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A Museum Bestiary

As Museum professionals, we have an existential choice to make about who and what we want to be. In today’s climate of social activism, one thing is for sure, not taking a stand is taking a stand. Remaining silent is no longer an option for culturally influential institutions like museums.

Today the rallying cry is about the Black Lives Matter Movement. We have an opportunity to use our influence to help make change. To do this we need to evaluate our own institutions. Who are we? I believe there are six kinds of institutions:

Mules

Whatever the emergency or call to action, the response of these institutions is to be vocally and adamantly against change of any kind. You dig in your heels and double down on your reputation and your traditional exhibits.

This may appeal to a certain loyal audience, often older people who are nostalgic for the exhibits and institutions of their childhood. But sadly when this generation passes, your institution will likely become an artifact of the past if you don’t try to embrace the needs of future generations.

Opposums

Whatever the emergency or call to action, the response of these institutions is always the same…to “play dead” and hope the threat will pass you by. The problem with this response is that if you play dead long enough, your visitors might accept that as your reality and look to other institutions more responsive to their needs. Eventually they will pass your institution by permanently for a more vibrant experience.

Sloths

Whatever the emergency or call to action, these institutions wait too long to have a meaningful impact. Perhaps your infrastructure is too unwieldy, and it takes months to navigate the chain of command and make a public statement. When you finally do, you seem out of touch with your community.

Maybe you want to do something but do not know where to begin. You are overwhelmed by the complexities of the issue and by the time you do make a choice, again, your audience has moved on and likely your museum will suffer the consequences.

Lemmings

Whatever the emergency or call to action, these institutions wait for others to take action, see where the wind is blowing and only then follow suit. This typically results in posting a cookie cutter statement of support and then going on with business as usual.

This response may be founded in good intentions but it has no depth. It may keep your organization afloat for a while, but eventually as other organizations transform themselves to meet new public expectations, these institutions will fall behind. By the time they realize they have to truly change to survive they are on the edge of the precipice.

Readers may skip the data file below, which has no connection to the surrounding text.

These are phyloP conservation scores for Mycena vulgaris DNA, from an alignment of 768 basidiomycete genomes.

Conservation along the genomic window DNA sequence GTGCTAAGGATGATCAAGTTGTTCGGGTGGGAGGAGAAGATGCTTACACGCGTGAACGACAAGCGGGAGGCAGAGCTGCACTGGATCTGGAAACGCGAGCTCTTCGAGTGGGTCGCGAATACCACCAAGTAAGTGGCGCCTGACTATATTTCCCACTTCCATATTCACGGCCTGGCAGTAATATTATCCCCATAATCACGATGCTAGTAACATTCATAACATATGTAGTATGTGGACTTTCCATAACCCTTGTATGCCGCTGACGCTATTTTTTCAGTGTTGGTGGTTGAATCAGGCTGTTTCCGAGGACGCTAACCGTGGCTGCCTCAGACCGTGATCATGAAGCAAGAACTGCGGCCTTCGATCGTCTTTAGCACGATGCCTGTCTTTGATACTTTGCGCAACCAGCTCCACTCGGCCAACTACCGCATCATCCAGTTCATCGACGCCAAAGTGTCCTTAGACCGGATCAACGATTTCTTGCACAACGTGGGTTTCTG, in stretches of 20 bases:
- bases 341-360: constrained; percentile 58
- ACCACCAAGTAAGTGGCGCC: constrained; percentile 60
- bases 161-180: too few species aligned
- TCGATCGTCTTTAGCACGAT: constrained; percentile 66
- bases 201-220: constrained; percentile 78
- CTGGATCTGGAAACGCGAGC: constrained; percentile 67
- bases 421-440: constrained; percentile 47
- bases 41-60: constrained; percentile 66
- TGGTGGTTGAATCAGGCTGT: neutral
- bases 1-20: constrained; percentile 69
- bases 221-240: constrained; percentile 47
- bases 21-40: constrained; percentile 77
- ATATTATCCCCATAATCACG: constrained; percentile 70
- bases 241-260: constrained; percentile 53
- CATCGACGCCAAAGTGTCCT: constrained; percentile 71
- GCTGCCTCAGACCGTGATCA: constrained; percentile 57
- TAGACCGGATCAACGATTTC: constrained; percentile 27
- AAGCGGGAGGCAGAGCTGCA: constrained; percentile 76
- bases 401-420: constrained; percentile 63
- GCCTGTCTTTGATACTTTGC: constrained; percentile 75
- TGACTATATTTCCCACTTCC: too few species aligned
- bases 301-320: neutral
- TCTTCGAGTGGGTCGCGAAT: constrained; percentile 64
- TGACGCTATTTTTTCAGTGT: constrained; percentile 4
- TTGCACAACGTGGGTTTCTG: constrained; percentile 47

Turtle

Whatever the emergency or call to action, these institutions respond in a slow and patient and thoughtful manner. They never make a statement until they are sure it can be backed by action. Often while an action plan is being deliberated, these statements are late in coming. This could earn the institution initial public outcry. This may make the thoughtful actions they later make, appear to be damage control. Without consistent proactive positive messaging, these museums will always be on the defense. They will be constantly battling to win back disaffected audiences. At a time when resources and community support are crucial, this can be a museum’s undoing.

Butterfly

Whatever the emergency or call to action, these institutions lead the call for change. They make quick definitive statements that acknowledge culpability and embrace change. They are both brave and introspective. They know change has to be holistic. It has to be made across the breadth of the organization. They are ready to question everything. These organizations have a brand and base that will rally behind them when hard times come, like those we are feeling right now. When other sites shut down permanently these institutions will thrive.

Let us all try to be butterflies. Take the opportunity to do some self-searching and reinvent your institutions, especially now with so many of our institutions closed for the Covid-19 epidemic.
Have the courage to speak out when you see inequity and exclusion, even if, especially if it is present within your own institutions. Have the determination to put your words to work. Be willing to make fundamental changes. Show your public that you have been listening to their cry for change and become a leader in the field.

About the author – Amy Hollander

Amy Hollander is a storyteller, exhibit designer and a strategic planner with 20 years’ experience in the Museum field.  She established her company, Cloud Mill, LLC to help museums navigate 21st century challenges.  She works with institutions to strengthen their programs, policies and performance. Her focus is on developing comprehensive strategies that utilize modern tools and employ holistic solutions to address existential issues.

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